Privacy Case Before the Supreme Court; Big Breaches Make Big News
December 1, 2017 – Todd Ruback
Privacy news abounds, beginning with a seminal digital privacy rights case, Carpenter v. United States, argued before the U.S. Supreme Court on Wednesday, November 29. In this criminal case the scope of the right to privacy imbued in the Fourth Amendment will be tested as the Court is asked to decide whether the police must obtain warrants in order to get past geo-location data on criminal suspects. To get a full perspective on this case be sure to check out this insightful opinion by Stephen Sachs, the former Maryland Attorney General who successfully argued the privacy case that the government will be relying upon.
In other notable privacy news, the Federal Communications Commission will vote on December 14 whether or not to roll back the “net neutrality” rules established under the Obama administration, which aimed to create a level Internet by requiring all internet providers to provide open access to their networks for digital content. Some fear that a “net neutrality” rollback would tilt the playing field in favor of the largest network providers such as Comcast, AT&T and Verizon that will inadvertently result in the largest Internet providers becoming gatekeepers to digital content.
Data breaches continue to be big news, as Equifax, in the wake of its massive data breach affected over 140 million people, has been hit with a rare 50-state class action lawsuit. Reportedly the company already has over 240 individual class action lawsuits and more than 60 ongoing government investigations to content with. In another massive data breach, Uber allegedly paid hackers, who accessed the personal data of up to 57 million people, $100,000 to delete the information they obtained and keep quiet about it all. This alleged cover-up not only cost some Uber executives their jobs, but also has triggered regulatory privacy investigations by data protection authorities in numerous countries. I’m sure that there will be some sage lessons learned from these two separate high-profile breaches.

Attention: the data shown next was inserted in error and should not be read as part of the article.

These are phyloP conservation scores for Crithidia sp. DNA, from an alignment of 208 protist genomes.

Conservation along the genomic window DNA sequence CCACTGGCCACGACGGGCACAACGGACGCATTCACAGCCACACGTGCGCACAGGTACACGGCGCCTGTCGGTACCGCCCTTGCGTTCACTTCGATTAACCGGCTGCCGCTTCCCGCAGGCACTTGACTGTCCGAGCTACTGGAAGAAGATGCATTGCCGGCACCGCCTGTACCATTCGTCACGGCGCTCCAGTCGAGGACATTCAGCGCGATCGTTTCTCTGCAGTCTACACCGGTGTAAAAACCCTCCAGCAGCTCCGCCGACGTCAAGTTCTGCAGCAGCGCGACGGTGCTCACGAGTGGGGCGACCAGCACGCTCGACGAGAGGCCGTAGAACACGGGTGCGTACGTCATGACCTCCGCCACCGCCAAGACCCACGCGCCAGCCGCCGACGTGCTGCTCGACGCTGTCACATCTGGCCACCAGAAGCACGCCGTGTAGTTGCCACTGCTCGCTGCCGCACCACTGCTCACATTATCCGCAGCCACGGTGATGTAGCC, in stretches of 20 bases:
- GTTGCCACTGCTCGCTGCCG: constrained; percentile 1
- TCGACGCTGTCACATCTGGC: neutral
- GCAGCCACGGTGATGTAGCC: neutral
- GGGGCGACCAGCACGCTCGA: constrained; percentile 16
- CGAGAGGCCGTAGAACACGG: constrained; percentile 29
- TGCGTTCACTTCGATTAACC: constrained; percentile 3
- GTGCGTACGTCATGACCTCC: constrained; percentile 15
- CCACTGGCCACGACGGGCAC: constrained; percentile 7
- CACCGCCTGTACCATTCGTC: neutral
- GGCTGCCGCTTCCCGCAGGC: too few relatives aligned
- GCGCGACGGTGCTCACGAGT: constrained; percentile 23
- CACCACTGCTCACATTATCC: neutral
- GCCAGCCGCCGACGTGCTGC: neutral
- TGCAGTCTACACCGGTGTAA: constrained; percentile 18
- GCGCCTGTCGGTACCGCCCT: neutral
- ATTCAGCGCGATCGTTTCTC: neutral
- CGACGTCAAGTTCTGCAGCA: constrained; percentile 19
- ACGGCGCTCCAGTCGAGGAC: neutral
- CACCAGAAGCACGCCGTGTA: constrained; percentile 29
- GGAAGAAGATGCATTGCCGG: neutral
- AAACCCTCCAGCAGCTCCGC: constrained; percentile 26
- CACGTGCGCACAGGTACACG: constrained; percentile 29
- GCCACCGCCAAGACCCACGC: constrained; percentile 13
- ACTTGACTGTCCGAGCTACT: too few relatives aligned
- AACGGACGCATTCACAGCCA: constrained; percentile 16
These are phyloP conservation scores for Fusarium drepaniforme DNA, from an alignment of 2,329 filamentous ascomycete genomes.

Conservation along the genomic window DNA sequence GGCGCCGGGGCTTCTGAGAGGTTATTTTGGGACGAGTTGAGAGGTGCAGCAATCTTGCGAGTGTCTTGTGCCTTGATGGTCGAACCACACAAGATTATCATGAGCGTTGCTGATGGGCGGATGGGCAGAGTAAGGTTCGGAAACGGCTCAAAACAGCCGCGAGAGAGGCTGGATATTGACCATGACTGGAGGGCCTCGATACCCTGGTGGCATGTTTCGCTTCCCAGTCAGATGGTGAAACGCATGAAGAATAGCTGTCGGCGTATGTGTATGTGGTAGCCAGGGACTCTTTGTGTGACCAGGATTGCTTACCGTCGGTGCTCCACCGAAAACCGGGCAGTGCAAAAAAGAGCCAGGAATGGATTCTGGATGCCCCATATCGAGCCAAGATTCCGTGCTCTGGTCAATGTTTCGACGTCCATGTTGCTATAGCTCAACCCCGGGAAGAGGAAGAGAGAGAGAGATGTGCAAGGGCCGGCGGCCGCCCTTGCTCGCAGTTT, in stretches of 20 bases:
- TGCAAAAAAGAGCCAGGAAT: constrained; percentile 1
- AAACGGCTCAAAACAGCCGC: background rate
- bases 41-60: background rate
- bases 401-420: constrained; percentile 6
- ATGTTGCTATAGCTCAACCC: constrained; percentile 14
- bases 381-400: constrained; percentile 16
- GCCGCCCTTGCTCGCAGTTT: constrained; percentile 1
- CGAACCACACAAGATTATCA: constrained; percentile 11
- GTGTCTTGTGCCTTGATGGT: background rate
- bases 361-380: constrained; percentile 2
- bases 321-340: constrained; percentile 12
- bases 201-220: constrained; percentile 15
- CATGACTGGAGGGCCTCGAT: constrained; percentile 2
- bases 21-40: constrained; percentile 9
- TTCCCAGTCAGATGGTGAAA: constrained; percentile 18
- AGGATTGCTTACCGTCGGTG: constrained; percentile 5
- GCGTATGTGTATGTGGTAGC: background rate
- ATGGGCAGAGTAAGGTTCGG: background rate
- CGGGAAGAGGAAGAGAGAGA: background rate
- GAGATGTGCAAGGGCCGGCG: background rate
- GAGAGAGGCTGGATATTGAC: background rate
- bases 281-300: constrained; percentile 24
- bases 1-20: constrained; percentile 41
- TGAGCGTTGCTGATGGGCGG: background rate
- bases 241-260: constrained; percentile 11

In EU related news, the IAB Europe has proposed industry wide consent management approach to meet the ongoing challenges the GDPR creates upon the digital marketing industry. I applaud the industry’s innovation in response to the GDPR and am confident that other creative innovation will emerge from this important economic growth engine, which continues to enjoy double digit growth through the first half of 2017. Also, be sure to check out this great piece by Allison Schiff where she discusses the pressure that the GDPR imposes upon the marketing industry and why we may expect industry consolidation.
In Evidon news, be sure to listen to this fascinating interview with founder Scott Meyer, as he shares his insight about what it was like taking a privacy tech company from startup to exit, and the fun he had in between. Finally, if you would like to receive the Dispatch via email every week, please sign up here and please follow me on Twitter at @CPORuback.